A warrant is a legal term used to refer to a court issued order. Contrary to popular belief, warrants are not always issued to command the detention of an individual. These directives may also be aimed at search and seizure of properties. The courts of Kansas have the exclusive authority to issue search and arrest warrants in the state.
When a decree of this nature is freshly issued it is legally termed as an active warrant; however, those directives that prevail in the system because they could not be executed get termed as KS outstanding warrants. There is no real difference in the powers of an outstanding and active order for arrest except for the terminology used.
How are outstanding warrants issued?
Arrest decrees can come from civil as well as criminal courts. However, active warrants are exclusively issued by tribunals that have criminal jurisdiction. The trial courts in the state are approached with a formal complaint for the issue of these orders. Although police officers are generally the complainants, who file the petition for a warrant on behalf of the victim and the state, civilians can also file a complaint with local tribunals when a crime is committed against them.
While the court will issue an active warrant in response to complaints filed by the cops, a criminal summons will be issued to deal with civilian petitions. This is an order used to command the presence of an accused in court. If the summons is disobeyed, the court will issue an arrest warrant against the alleged offender.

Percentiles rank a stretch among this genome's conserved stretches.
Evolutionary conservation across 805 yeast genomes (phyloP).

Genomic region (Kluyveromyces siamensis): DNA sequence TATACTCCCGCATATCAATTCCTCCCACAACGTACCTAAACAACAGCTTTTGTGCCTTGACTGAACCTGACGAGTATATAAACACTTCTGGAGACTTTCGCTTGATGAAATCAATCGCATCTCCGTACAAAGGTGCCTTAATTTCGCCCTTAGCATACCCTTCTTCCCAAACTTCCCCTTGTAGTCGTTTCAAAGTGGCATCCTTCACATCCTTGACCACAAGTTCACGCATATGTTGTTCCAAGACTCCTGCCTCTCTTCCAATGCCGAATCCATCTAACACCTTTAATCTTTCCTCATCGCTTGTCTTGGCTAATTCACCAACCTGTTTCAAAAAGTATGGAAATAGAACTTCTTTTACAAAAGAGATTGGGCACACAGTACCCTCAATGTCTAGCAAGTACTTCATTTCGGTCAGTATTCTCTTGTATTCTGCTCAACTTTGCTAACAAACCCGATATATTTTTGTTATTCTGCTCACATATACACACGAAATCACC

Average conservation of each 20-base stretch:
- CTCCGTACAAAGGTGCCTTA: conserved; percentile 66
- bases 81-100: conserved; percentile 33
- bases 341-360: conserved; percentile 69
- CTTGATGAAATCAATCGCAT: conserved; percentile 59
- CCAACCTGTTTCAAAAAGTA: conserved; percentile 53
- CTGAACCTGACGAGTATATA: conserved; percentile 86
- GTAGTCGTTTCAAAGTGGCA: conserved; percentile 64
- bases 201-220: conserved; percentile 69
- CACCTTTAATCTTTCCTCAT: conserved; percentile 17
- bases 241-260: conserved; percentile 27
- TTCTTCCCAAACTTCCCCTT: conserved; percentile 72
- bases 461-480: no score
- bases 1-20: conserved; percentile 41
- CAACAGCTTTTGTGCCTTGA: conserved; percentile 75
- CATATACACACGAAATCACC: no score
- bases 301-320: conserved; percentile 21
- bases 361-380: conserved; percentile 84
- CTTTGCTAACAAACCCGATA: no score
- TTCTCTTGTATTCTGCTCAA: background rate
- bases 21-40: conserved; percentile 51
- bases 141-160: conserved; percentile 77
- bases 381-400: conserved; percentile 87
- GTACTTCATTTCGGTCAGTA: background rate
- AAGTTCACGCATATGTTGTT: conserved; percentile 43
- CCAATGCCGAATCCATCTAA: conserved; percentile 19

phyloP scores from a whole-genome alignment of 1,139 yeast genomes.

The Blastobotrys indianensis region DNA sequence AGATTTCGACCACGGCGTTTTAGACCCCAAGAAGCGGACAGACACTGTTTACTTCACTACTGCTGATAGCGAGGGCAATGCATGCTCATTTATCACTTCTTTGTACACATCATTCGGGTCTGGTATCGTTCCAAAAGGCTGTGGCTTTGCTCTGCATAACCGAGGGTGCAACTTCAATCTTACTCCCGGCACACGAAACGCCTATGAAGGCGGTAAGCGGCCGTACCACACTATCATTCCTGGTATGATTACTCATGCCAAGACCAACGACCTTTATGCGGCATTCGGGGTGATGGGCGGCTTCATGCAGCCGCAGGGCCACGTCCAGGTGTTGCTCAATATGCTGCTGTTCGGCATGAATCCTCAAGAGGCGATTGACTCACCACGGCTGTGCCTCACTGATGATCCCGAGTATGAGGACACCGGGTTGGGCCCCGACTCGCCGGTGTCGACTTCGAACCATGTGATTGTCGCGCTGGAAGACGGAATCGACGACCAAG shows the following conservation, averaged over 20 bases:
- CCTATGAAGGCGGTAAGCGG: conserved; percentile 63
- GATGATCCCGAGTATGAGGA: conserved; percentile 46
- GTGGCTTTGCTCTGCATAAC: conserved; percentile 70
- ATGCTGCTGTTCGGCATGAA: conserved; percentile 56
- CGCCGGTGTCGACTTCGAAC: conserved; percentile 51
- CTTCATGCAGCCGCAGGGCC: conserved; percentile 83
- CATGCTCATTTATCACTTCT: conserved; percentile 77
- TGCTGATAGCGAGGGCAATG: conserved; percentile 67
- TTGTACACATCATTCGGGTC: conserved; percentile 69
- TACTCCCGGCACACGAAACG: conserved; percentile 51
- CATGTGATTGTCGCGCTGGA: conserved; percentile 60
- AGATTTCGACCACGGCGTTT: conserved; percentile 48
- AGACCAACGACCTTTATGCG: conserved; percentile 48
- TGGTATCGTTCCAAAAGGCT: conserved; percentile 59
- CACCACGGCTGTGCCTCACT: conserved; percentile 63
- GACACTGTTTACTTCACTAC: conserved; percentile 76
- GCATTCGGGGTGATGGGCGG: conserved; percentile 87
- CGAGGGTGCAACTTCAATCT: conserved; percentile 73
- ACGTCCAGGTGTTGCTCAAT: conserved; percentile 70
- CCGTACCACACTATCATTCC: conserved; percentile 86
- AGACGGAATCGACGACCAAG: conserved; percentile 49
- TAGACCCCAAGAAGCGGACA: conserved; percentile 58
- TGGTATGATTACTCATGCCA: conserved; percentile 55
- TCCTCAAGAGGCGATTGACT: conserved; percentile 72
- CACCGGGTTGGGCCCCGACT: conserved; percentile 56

For the issue of KS outstanding warrants, the police have to go to court with a formal petition. The writ has information on the victim, the criminal occurrence, the evidence and the reason why the police suspect the person in question. All of this information is studied to ensure that there is reasonable cause against the alleged offender.
How are arrest warrants served?
For the execution of outstanding warrants from KS, police can go all over the issuing county and beyond. In fact, even state lines do not limit the serving of these orders. Treated on a priority basis, these directives are aimed at all law enforcement agents across the country. So, in essence a warrant can be served in any state.
Also, warrants can be executed at any time. Peace officers are well within their rights when they enter public and private properties to nab the accused. Detentions under felony warrants can happen at any time and police officers can even enter the home of the accused or a third party to arrest the offender. In case of misdemeanors, the orders are more restrictive in nature.
Such warrants can only be served in the issuing county and within a certain time limit. Police officers can only barge into the home of an accused from 6 am to 10 pm to arrest him but if the offender is found in a public place, he will be taken into custody regardless of the time.
Looking for Kansas arrest records and warrants
Possibly the easiest way to look for outstanding warrants in KS is to check out the most wanted list on the websites of the sheriffs’ departments listed below:
- Kansas Doc: http://www.dc.state.ks.us/escapees
- DEA: http://www.justice.gov/dea/fugitives/stl/stl_div_list.shtml
- Cloud County: http://www.cloudcountyks.org/main/sheriff/sheriff-s-most-wanted
- Cherokee County: http://www.cherokeecountykssheriff.com/wanted.php
- Harvey County: http://www.harveycounty.com/index.php?option=com_jportfolio&Itemid=185
- Lyon County: http://lyoncounty.org/sheriff/?page_id=57
- Pratt County: http://www.prattcountysheriff.com/disclaimer.php?id=2